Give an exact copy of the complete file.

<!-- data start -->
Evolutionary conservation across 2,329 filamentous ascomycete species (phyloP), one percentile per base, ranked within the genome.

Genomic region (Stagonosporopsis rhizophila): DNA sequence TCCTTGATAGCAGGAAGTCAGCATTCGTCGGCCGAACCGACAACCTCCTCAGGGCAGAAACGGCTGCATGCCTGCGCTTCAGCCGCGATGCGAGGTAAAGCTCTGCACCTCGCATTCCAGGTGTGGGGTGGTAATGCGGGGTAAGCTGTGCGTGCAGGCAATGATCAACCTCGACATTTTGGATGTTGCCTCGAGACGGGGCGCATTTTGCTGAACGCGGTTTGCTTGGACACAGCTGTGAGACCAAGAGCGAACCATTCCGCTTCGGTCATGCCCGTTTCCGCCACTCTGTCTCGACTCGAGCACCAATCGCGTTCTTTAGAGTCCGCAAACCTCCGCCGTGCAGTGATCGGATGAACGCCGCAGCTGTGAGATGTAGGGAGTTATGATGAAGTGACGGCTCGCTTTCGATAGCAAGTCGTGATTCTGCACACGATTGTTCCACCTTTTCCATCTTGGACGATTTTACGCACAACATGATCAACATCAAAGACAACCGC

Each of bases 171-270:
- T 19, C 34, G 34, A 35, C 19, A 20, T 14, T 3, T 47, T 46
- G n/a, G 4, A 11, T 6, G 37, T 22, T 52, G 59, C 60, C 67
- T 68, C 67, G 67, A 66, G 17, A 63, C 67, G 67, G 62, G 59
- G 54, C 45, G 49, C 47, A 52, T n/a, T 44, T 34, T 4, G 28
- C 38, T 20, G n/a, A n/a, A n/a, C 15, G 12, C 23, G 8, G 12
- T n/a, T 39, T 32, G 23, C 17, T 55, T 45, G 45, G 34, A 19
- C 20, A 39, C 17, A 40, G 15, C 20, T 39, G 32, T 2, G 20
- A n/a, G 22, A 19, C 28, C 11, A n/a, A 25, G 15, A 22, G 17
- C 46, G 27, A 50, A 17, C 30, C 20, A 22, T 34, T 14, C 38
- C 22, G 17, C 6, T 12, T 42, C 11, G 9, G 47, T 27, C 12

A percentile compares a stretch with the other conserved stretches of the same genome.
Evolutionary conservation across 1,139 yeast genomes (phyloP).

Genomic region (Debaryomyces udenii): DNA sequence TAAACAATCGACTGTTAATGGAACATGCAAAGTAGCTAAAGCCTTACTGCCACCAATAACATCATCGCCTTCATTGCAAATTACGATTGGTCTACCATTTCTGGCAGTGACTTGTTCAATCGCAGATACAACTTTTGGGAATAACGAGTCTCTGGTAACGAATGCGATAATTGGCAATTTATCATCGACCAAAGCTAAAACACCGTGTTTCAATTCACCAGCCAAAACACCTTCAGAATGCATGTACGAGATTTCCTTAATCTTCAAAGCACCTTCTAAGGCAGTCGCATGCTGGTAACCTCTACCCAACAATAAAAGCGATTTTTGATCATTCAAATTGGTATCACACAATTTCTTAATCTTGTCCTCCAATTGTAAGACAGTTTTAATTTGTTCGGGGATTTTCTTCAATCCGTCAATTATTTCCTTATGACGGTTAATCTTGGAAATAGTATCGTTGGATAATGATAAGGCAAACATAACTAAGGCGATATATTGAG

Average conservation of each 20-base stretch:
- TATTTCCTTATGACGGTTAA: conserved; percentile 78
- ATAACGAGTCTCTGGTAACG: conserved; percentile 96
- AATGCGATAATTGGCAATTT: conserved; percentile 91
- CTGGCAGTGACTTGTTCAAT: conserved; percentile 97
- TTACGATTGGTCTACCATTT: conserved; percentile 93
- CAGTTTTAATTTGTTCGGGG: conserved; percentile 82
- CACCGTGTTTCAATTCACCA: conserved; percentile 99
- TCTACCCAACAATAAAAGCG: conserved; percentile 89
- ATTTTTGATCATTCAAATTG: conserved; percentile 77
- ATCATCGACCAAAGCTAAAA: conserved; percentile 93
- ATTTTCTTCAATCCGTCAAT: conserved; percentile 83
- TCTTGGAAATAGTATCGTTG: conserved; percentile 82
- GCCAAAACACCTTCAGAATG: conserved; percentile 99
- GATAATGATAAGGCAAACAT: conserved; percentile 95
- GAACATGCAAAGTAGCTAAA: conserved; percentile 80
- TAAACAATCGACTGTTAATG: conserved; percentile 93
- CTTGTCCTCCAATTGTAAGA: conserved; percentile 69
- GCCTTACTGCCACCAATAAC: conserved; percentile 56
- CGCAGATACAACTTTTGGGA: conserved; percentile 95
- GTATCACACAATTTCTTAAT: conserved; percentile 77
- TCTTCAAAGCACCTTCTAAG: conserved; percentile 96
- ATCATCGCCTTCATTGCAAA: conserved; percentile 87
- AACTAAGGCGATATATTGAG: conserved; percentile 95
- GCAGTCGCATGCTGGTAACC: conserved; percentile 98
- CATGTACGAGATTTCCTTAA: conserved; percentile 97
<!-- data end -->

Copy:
Evolutionary conservation across 2,329 filamentous ascomycete species (phyloP), one percentile per base, ranked within the genome.

Genomic region (Stagonosporopsis rhizophila): DNA sequence TCCTTGATAGCAGGAAGTCAGCATTCGTCGGCCGAACCGACAACCTCCTCAGGGCAGAAACGGCTGCATGCCTGCGCTTCAGCCGCGATGCGAGGTAAAGCTCTGCACCTCGCATTCCAGGTGTGGGGTGGTAATGCGGGGTAAGCTGTGCGTGCAGGCAATGATCAACCTCGACATTTTGGATGTTGCCTCGAGACGGGGCGCATTTTGCTGAACGCGGTTTGCTTGGACACAGCTGTGAGACCAAGAGCGAACCATTCCGCTTCGGTCATGCCCGTTTCCGCCACTCTGTCTCGACTCGAGCACCAATCGCGTTCTTTAGAGTCCGCAAACCTCCGCCGTGCAGTGATCGGATGAACGCCGCAGCTGTGAGATGTAGGGAGTTATGATGAAGTGACGGCTCGCTTTCGATAGCAAGTCGTGATTCTGCACACGATTGTTCCACCTTTTCCATCTTGGACGATTTTACGCACAACATGATCAACATCAAAGACAACCGC

Each of bases 171-270:
- T 19, C 34, G 34, A 35, C 19, A 20, T 14, T 3, T 47, T 46
- G n/a, G 4, A 11, T 6, G 37, T 22, T 52, G 59, C 60, C 67
- T 68, C 67, G 67, A 66, G 17, A 63, C 67, G 67, G 62, G 59
- G 54, C 45, G 49, C 47, A 52, T n/a, T 44, T 34, T 4, G 28
- C 38, T 20, G n/a, A n/a, A n/a, C 15, G 12, C 23, G 8, G 12
- T n/a, T 39, T 32, G 23, C 17, T 55, T 45, G 45, G 34, A 19
- C 20, A 39, C 17, A 40, G 15, C 20, T 39, G 32, T 2, G 20
- A n/a, G 22, A 19, C 28, C 11, A n/a, A 25, G 15, A 22, G 17
- C 46, G 27, A 50, A 17, C 30, C 20, A 22, T 34, T 14, C 38
- C 22, G 17, C 6, T 12, T 42, C 11, G 9, G 47, T 27, C 12

A percentile compares a stretch with the other conserved stretches of the same genome.
Evolutionary conservation across 1,139 yeast genomes (phyloP).

Genomic region (Debaryomyces udenii): DNA sequence TAAACAATCGACTGTTAATGGAACATGCAAAGTAGCTAAAGCCTTACTGCCACCAATAACATCATCGCCTTCATTGCAAATTACGATTGGTCTACCATTTCTGGCAGTGACTTGTTCAATCGCAGATACAACTTTTGGGAATAACGAGTCTCTGGTAACGAATGCGATAATTGGCAATTTATCATCGACCAAAGCTAAAACACCGTGTTTCAATTCACCAGCCAAAACACCTTCAGAATGCATGTACGAGATTTCCTTAATCTTCAAAGCACCTTCTAAGGCAGTCGCATGCTGGTAACCTCTACCCAACAATAAAAGCGATTTTTGATCATTCAAATTGGTATCACACAATTTCTTAATCTTGTCCTCCAATTGTAAGACAGTTTTAATTTGTTCGGGGATTTTCTTCAATCCGTCAATTATTTCCTTATGACGGTTAATCTTGGAAATAGTATCGTTGGATAATGATAAGGCAAACATAACTAAGGCGATATATTGAG

Average conservation of each 20-base stretch:
- TATTTCCTTATGACGGTTAA: conserved; percentile 78
- ATAACGAGTCTCTGGTAACG: conserved; percentile 96
- AATGCGATAATTGGCAATTT: conserved; percentile 91
- CTGGCAGTGACTTGTTCAAT: conserved; percentile 97
- TTACGATTGGTCTACCATTT: conserved; percentile 93
- CAGTTTTAATTTGTTCGGGG: conserved; percentile 82
- CACCGTGTTTCAATTCACCA: conserved; percentile 99
- TCTACCCAACAATAAAAGCG: conserved; percentile 89
- ATTTTTGATCATTCAAATTG: conserved; percentile 77
- ATCATCGACCAAAGCTAAAA: conserved; percentile 93
- ATTTTCTTCAATCCGTCAAT: conserved; percentile 83
- TCTTGGAAATAGTATCGTTG: conserved; percentile 82
- GCCAAAACACCTTCAGAATG: conserved; percentile 99
- GATAATGATAAGGCAAACAT: conserved; percentile 95
- GAACATGCAAAGTAGCTAAA: conserved; percentile 80
- TAAACAATCGACTGTTAATG: conserved; percentile 93
- CTTGTCCTCCAATTGTAAGA: conserved; percentile 69
- GCCTTACTGCCACCAATAAC: conserved; percentile 56
- CGCAGATACAACTTTTGGGA: conserved; percentile 95
- GTATCACACAATTTCTTAAT: conserved; percentile 77
- TCTTCAAAGCACCTTCTAAG: conserved; percentile 96
- ATCATCGCCTTCATTGCAAA: conserved; percentile 87
- AACTAAGGCGATATATTGAG: conserved; percentile 95
- GCAGTCGCATGCTGGTAACC: conserved; percentile 98
- CATGTACGAGATTTCCTTAA: conserved; percentile 97